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Leoch Batteries ???


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I have no personal experience with them but looking at the specs I note that their cycle life isn't terribly good at a quoted 500 cycles at 50%. Better AGMs (at far higher cost of course) will give double that or more. 

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I am not well up on the specifics of different types of batteries but now I have 6 newish flooded lead acids, I am looking at what to get next time. I am trying to work out what to look for - so a chance here to get more info from you lot!

These Leogh AGMs seem very cheap and especially if Rusty got them for £85 - almost as cheap as the cheap flooded one. The cycles at 50% is actually 600 rather than 500. I have done  a bit of searching and seem to be coming out with 300 cycles being 'average' for 50% DOD on cheap flooded ones - is this typical? It would be useful to see a graph of cycles vs DOD as then you can see if it worth doubling the size of the bank and halving the DOD. Is this graphical data normally available?  I am finding a lot of sites dont show it. Maybe I am looking in the wrong place.

Even ignoring the cycles are double that of cheapo LA's, would these Leogh's be better bet as I think I read here you can charge them at a higher voltage hence a shorter time to 100% SOC which has to be worth a few squid more for each battery.

The info I am not finding much info on- what is the effect on lifetime of intermittent 'heavy' discharge - ie the 5 mins of 80A out when running the coffee machine or instant pot via the inverter. Whilst I keep my SOC always over 80% (managed that to date) - the batteries do get this short lived 'hammer' every day - most of the time without the engine running (poor planing by SWMBO). Does the plate design on these AGM's or even on more expensive flooded LA's stand up more to these heavy discharges. For example the link to the Leogh site says "Power demand level of intended application: Medium (casual to regular usage)". I havent a clue what that really means. I am sure cycles to end of life is not the only measure of how long the batteries will last - so what's the comparison like of a battery that is subjected to these 80A/5mins discharges but has the same SoC profile on a daily basis to a battery that doesnt have these 80A experiences. We didnt have a big inverter on our lumpy water boat and the cheapo LA's lasted 5 years plus.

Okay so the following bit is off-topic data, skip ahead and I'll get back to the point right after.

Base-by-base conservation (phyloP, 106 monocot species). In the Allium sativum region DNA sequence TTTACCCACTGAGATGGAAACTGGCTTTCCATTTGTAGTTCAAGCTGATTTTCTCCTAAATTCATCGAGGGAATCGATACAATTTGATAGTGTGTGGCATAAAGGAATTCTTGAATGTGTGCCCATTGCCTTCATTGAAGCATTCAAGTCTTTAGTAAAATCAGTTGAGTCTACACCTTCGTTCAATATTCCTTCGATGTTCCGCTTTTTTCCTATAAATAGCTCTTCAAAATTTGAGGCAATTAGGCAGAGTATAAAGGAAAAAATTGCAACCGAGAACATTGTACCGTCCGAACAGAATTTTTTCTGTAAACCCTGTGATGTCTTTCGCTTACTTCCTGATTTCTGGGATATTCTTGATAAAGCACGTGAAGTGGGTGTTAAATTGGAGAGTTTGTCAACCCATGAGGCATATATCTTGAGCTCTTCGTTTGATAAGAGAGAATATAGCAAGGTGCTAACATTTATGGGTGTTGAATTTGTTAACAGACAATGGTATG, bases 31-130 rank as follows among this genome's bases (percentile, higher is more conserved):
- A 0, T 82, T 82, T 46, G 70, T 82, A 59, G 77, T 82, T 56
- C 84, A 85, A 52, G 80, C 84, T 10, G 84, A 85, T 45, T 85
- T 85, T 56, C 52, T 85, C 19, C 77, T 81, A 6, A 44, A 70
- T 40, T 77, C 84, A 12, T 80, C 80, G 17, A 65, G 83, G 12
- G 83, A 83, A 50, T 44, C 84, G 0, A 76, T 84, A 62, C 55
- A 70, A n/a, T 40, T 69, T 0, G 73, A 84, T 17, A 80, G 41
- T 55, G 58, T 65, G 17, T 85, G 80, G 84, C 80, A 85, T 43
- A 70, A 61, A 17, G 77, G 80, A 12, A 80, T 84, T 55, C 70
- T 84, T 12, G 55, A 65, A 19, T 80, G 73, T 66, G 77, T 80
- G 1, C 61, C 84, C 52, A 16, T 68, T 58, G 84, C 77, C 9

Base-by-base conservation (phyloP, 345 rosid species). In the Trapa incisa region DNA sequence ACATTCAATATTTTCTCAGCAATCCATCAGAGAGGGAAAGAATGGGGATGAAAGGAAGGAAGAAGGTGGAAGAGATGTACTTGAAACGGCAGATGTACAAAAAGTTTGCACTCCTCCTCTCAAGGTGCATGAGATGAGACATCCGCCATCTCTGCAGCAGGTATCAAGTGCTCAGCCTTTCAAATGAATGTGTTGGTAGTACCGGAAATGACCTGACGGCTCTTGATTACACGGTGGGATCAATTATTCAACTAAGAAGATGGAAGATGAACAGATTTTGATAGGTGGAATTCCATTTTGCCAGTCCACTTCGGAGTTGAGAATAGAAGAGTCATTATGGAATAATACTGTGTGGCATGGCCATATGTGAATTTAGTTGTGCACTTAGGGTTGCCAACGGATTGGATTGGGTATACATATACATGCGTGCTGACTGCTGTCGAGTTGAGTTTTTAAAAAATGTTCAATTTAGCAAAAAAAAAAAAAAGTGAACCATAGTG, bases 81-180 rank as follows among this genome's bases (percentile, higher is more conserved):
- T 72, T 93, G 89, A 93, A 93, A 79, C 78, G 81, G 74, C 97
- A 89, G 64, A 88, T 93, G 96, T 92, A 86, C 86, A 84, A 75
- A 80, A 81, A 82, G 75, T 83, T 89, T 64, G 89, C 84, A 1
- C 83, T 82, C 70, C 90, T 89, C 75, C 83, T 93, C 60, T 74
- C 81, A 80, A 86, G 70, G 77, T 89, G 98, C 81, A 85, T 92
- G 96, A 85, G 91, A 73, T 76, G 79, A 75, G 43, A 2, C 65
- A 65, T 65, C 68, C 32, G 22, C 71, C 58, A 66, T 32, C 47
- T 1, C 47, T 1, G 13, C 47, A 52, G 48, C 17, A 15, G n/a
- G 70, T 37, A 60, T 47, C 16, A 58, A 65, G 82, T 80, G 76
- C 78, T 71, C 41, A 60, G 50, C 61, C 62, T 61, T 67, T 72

My (rather uninformed) vision at the moment is to have cheap LA's so my overnight discharge of 60-100Ahrs is only 15% or so of the battery capacity (from new) and replace when necessary - even 2 years would be good, rather then spend say 5 times more on expensive AGMs with 5 times the life- as cost wise (when including Discounted cash flow!!!!) over 10 years the LAs win. Also with electric cars now taking off, between now and 2027, there will be a huge breakthrough in battery technology and I would like to switch to that rather than be left mid term with half used AGM's. These Leogh's however seem to be a reasonable bet based on the specs (if I am reading them right?) and not much more than the cheapo batteries.

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Some comments that may not help much.

1. An 80 amp discharge across 4 batteries is 20 amps per battery as long as the interlinks are properly specced. A car starter will pull well over 200 amps for a very short time and then drop to maybe 60 to 100 amps and the batteries cope. If leisure batteries are starter batteries with handles they shoudl be more that able to cope with a  20 amp discharge.

2. AGM batteries probably resists plate shedding better than cheap flooded cells because the glass wadding will tend to keep the material against the plates rather than let it build up in the bottom of the battery and short the cell. I do not see why an AGM battery will resist sulphation any better than a flooded cell. hence, I suspect, why a certain supplier demands a 14.8 volt charging voltage.

3. Any lead calcium battery be it AGM or flooded cell  can be charged at a higher voltage than lead antinomy. Say up to 14.7 but if gassing does occur so the AGM vents it can not be topped up, flooded open cells can and what's more if your equipment allows it can be charged for an hour or so at 15 to 15.5 volts as long a s you watch the temperature and keep them topped up.